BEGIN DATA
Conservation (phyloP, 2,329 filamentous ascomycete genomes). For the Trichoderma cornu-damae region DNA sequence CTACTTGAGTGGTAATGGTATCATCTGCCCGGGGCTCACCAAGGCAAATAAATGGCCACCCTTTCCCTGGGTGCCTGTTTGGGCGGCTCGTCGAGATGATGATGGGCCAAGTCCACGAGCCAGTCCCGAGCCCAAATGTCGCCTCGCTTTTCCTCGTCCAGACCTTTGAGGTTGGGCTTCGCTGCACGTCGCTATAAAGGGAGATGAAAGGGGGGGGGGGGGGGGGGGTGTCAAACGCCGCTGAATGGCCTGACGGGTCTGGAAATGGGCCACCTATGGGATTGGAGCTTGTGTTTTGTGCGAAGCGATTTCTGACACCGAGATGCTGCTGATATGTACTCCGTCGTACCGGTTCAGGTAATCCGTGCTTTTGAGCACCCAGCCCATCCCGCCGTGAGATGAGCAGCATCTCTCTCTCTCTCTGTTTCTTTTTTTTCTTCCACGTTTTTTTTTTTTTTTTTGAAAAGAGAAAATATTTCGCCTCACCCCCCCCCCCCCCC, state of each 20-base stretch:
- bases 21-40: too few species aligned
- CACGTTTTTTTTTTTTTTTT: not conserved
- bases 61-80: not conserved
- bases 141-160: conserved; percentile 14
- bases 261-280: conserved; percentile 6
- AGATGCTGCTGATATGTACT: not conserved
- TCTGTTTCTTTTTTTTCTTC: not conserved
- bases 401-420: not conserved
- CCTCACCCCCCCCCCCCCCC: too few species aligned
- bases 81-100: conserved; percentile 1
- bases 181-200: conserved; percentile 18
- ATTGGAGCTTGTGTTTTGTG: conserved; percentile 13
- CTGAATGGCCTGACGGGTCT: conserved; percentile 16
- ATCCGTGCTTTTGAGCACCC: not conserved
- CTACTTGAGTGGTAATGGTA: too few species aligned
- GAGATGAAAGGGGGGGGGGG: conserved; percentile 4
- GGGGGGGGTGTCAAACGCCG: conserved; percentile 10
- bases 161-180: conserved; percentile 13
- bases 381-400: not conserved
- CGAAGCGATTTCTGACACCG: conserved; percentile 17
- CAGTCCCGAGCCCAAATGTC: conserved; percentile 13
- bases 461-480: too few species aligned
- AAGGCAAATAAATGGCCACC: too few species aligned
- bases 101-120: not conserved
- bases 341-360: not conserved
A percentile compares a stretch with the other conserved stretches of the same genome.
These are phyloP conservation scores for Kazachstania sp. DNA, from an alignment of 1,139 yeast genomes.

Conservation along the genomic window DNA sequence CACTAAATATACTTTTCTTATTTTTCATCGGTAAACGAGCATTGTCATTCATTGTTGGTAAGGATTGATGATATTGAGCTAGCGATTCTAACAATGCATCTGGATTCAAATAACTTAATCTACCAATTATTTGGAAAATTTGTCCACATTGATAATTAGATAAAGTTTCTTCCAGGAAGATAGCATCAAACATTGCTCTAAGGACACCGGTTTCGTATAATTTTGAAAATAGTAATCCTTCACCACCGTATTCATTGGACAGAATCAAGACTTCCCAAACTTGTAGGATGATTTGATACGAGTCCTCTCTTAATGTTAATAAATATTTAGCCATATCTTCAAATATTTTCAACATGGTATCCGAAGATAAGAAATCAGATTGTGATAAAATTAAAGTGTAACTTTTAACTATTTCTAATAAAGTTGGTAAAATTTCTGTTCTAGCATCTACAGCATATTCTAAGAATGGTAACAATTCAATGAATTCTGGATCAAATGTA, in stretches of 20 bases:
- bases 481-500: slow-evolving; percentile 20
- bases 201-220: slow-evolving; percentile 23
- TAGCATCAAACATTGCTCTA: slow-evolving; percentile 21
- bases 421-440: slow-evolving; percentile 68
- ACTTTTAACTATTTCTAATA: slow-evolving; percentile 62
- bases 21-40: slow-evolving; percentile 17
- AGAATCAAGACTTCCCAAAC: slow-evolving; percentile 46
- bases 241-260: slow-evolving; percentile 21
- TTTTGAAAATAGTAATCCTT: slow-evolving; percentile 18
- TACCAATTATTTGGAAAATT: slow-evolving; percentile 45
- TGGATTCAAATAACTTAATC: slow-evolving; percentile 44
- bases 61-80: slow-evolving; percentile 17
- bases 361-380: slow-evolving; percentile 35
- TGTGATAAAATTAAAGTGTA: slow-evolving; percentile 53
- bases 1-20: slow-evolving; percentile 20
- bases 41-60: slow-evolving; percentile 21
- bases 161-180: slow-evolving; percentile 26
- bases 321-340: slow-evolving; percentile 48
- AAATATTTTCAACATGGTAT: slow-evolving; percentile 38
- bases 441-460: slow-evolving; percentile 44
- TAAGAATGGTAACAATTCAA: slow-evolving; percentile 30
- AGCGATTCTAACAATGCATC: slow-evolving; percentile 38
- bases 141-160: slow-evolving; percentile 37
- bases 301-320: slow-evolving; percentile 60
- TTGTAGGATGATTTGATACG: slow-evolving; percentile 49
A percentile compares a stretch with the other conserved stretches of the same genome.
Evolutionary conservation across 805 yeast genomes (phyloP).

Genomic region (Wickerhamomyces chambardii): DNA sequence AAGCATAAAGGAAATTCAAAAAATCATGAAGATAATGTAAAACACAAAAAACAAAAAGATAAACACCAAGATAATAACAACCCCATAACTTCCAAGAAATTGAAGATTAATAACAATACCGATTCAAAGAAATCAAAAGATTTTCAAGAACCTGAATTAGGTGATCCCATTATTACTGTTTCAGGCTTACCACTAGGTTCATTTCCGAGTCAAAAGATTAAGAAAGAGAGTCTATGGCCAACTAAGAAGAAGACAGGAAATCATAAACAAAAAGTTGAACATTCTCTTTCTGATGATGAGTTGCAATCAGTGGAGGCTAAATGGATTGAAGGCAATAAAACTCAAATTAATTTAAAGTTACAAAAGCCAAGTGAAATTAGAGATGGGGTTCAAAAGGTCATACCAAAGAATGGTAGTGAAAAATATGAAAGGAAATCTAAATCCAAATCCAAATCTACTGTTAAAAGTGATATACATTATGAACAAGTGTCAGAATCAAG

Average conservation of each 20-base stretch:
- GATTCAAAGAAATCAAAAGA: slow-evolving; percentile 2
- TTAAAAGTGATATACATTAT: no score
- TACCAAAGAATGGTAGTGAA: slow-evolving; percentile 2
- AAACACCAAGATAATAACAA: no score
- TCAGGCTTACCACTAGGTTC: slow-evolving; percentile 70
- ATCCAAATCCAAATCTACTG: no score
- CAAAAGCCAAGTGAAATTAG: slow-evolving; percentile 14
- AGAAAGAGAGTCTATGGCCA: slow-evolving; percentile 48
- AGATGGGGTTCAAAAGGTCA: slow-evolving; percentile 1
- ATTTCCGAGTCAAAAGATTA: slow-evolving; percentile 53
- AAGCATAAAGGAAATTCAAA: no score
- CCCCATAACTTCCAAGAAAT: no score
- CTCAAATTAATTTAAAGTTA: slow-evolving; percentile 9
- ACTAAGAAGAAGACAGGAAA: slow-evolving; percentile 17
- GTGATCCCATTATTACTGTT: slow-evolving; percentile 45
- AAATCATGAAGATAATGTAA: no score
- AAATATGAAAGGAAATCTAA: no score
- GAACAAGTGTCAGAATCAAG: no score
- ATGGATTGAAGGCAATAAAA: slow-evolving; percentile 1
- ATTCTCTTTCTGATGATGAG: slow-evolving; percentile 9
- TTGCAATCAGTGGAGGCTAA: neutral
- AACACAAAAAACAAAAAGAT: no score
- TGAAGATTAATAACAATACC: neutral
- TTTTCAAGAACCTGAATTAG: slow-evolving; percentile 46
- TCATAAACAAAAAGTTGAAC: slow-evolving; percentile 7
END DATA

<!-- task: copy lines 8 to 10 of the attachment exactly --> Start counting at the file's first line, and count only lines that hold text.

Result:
- TCTGTTTCTTTTTTTTCTTC: not conserved
- bases 401-420: not conserved
- CCTCACCCCCCCCCCCCCCC: too few species aligned